7th Grade Reading

Week of 4/24/17

Students read the poem Pretty Good Student, and used Socratic Circles to discuss the following prompt questions:

1)  According to the text, who/what is mostly to blame for the student being 'pretty good' ?

2)  Where does the text infer solution(s) to the problem of being 'pretty good' ?

After these dialogues, students chose one question, and composed their own written response in Google Classroom, using this rubric.

Finally, students read and discussed 3 sample responses, and checked their own paragraphs against them to see where they could improve their work.


Week of 11/21/16

This week we begin our study of The Giver.  This is a self-directed unit, where students will read 2-3 chapters, answer Response Prompts in their Reading Notebooks, complete Meaningful Vocabulary Work, and participate in small group discussions.  While there is a guiding structure, it is meant to support their own questions, insights and connections to the rich, engaging topics and themes that weave through this novel.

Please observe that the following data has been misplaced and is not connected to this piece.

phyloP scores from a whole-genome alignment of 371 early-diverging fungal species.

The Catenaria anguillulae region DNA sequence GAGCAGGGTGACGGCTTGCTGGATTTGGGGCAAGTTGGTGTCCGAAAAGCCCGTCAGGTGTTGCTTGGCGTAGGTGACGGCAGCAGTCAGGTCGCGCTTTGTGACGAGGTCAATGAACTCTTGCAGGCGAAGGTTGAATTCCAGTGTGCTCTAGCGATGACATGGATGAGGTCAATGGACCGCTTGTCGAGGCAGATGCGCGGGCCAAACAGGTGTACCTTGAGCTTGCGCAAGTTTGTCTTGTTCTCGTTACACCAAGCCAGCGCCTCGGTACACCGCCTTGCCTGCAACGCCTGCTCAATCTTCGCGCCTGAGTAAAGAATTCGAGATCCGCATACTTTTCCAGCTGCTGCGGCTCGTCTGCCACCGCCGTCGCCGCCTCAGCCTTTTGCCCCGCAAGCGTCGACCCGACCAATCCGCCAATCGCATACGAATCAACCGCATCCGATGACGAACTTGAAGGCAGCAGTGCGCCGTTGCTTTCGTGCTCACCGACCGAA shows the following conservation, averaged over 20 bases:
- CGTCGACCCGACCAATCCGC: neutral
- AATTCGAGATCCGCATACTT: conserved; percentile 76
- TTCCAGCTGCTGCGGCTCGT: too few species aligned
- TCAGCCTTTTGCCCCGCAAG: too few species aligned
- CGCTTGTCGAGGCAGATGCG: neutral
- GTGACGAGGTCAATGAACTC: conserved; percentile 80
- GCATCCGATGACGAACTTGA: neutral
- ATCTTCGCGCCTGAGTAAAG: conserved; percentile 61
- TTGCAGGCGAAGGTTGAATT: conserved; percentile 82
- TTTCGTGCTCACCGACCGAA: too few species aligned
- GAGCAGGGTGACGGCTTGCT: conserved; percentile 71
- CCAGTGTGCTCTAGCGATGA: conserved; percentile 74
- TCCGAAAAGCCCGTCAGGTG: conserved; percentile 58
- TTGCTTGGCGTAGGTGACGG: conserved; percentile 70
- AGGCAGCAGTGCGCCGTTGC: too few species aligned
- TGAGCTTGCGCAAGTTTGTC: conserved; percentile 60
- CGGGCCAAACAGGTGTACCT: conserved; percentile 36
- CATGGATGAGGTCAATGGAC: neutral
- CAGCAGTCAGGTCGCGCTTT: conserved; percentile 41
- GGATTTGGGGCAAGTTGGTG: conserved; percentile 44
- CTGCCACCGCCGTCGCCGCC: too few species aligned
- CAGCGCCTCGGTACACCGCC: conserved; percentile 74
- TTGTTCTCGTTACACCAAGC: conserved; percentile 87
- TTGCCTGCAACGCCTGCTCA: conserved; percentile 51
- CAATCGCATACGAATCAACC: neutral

7A/7B Reading Prompts                    7C Reading Prompts

Week of 11/7/16

This week we will read Ray Bradbury's The Veldt to look at finding Themes, and how to identify and track a Central Idea through a story.


Students read Saki’s The Open Window to continue practicing Summarizing Fiction.

We read Doris Lessing’s Through the Tunnel to look at Character Inference,
and discuss how your thoughts and actions shape who you are.

To look at how Setting, Plot, Character interact in a narrative, we read Toni Cade Bambara’s Raymond's Run.

Week of 9/12/16

Students should be well into their independent reading book.  This year's goal is a minimum of 20 books, or 2 books a month, or about 100 pages a week.

Week of 9/5/16

Our focus for most of the first trimester will be Narrative Fiction.  

We read the poem Hey, and identified the Narrative Elements needed to write an effective summary: (setting, protagonist, inciting incident/conflict, antagonist, theme).


Next, we read The Follower by Jack Gantos, found those same narrative elements (Setting, Protagonist, Inciting Incident, Conflict, Antagonist or Antagonistic Force, Theme), and used them to write a summary in their Reading Notebook.

On Friday, students used their independent reading books to identify some of these same elements.

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